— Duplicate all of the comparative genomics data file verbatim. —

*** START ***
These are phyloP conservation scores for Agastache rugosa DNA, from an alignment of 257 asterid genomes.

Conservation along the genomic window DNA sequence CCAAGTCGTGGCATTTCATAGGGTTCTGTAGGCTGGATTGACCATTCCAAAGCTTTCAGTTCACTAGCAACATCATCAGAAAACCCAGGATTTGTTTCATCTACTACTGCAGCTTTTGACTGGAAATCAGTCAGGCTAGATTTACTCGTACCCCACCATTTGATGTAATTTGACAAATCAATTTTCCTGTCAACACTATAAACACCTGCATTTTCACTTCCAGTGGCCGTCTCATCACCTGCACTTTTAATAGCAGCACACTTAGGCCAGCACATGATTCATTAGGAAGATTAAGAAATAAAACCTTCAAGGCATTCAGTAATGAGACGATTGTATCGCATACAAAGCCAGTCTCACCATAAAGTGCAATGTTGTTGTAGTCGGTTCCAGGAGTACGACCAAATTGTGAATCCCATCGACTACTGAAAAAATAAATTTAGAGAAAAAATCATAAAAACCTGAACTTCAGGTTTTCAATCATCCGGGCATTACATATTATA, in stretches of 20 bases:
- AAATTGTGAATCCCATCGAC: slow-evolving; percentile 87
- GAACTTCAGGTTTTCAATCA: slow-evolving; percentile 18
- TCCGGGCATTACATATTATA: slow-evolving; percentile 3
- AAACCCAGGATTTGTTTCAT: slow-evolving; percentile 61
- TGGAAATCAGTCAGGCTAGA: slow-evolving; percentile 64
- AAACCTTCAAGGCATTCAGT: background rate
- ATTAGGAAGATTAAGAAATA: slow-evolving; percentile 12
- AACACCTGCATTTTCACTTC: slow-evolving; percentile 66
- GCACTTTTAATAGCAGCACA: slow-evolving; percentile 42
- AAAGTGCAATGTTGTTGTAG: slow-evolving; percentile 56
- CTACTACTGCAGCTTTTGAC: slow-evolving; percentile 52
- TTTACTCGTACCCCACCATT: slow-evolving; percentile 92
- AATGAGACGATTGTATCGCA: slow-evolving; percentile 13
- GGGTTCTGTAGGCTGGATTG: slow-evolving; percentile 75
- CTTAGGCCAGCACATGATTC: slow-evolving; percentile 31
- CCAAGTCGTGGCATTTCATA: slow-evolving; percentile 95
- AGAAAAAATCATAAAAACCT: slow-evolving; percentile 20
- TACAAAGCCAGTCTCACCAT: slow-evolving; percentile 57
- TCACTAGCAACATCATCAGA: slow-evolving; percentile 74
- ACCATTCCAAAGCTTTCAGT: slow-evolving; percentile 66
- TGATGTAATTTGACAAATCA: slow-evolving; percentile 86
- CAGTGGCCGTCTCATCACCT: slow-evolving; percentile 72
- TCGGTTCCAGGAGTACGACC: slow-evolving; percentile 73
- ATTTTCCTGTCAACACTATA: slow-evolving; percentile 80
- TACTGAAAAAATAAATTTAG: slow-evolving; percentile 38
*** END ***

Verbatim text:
These are phyloP conservation scores for Agastache rugosa DNA, from an alignment of 257 asterid genomes.

Conservation along the genomic window DNA sequence CCAAGTCGTGGCATTTCATAGGGTTCTGTAGGCTGGATTGACCATTCCAAAGCTTTCAGTTCACTAGCAACATCATCAGAAAACCCAGGATTTGTTTCATCTACTACTGCAGCTTTTGACTGGAAATCAGTCAGGCTAGATTTACTCGTACCCCACCATTTGATGTAATTTGACAAATCAATTTTCCTGTCAACACTATAAACACCTGCATTTTCACTTCCAGTGGCCGTCTCATCACCTGCACTTTTAATAGCAGCACACTTAGGCCAGCACATGATTCATTAGGAAGATTAAGAAATAAAACCTTCAAGGCATTCAGTAATGAGACGATTGTATCGCATACAAAGCCAGTCTCACCATAAAGTGCAATGTTGTTGTAGTCGGTTCCAGGAGTACGACCAAATTGTGAATCCCATCGACTACTGAAAAAATAAATTTAGAGAAAAAATCATAAAAACCTGAACTTCAGGTTTTCAATCATCCGGGCATTACATATTATA, in stretches of 20 bases:
- AAATTGTGAATCCCATCGAC: slow-evolving; percentile 87
- GAACTTCAGGTTTTCAATCA: slow-evolving; percentile 18
- TCCGGGCATTACATATTATA: slow-evolving; percentile 3
- AAACCCAGGATTTGTTTCAT: slow-evolving; percentile 61
- TGGAAATCAGTCAGGCTAGA: slow-evolving; percentile 64
- AAACCTTCAAGGCATTCAGT: background rate
- ATTAGGAAGATTAAGAAATA: slow-evolving; percentile 12
- AACACCTGCATTTTCACTTC: slow-evolving; percentile 66
- GCACTTTTAATAGCAGCACA: slow-evolving; percentile 42
- AAAGTGCAATGTTGTTGTAG: slow-evolving; percentile 56
- CTACTACTGCAGCTTTTGAC: slow-evolving; percentile 52
- TTTACTCGTACCCCACCATT: slow-evolving; percentile 92
- AATGAGACGATTGTATCGCA: slow-evolving; percentile 13
- GGGTTCTGTAGGCTGGATTG: slow-evolving; percentile 75
- CTTAGGCCAGCACATGATTC: slow-evolving; percentile 31
- CCAAGTCGTGGCATTTCATA: slow-evolving; percentile 95
- AGAAAAAATCATAAAAACCT: slow-evolving; percentile 20
- TACAAAGCCAGTCTCACCAT: slow-evolving; percentile 57
- TCACTAGCAACATCATCAGA: slow-evolving; percentile 74
- ACCATTCCAAAGCTTTCAGT: slow-evolving; percentile 66
- TGATGTAATTTGACAAATCA: slow-evolving; percentile 86
- CAGTGGCCGTCTCATCACCT: slow-evolving; percentile 72
- TCGGTTCCAGGAGTACGACC: slow-evolving; percentile 73
- ATTTTCCTGTCAACACTATA: slow-evolving; percentile 80
- TACTGAAAAAATAAATTTAG: slow-evolving; percentile 38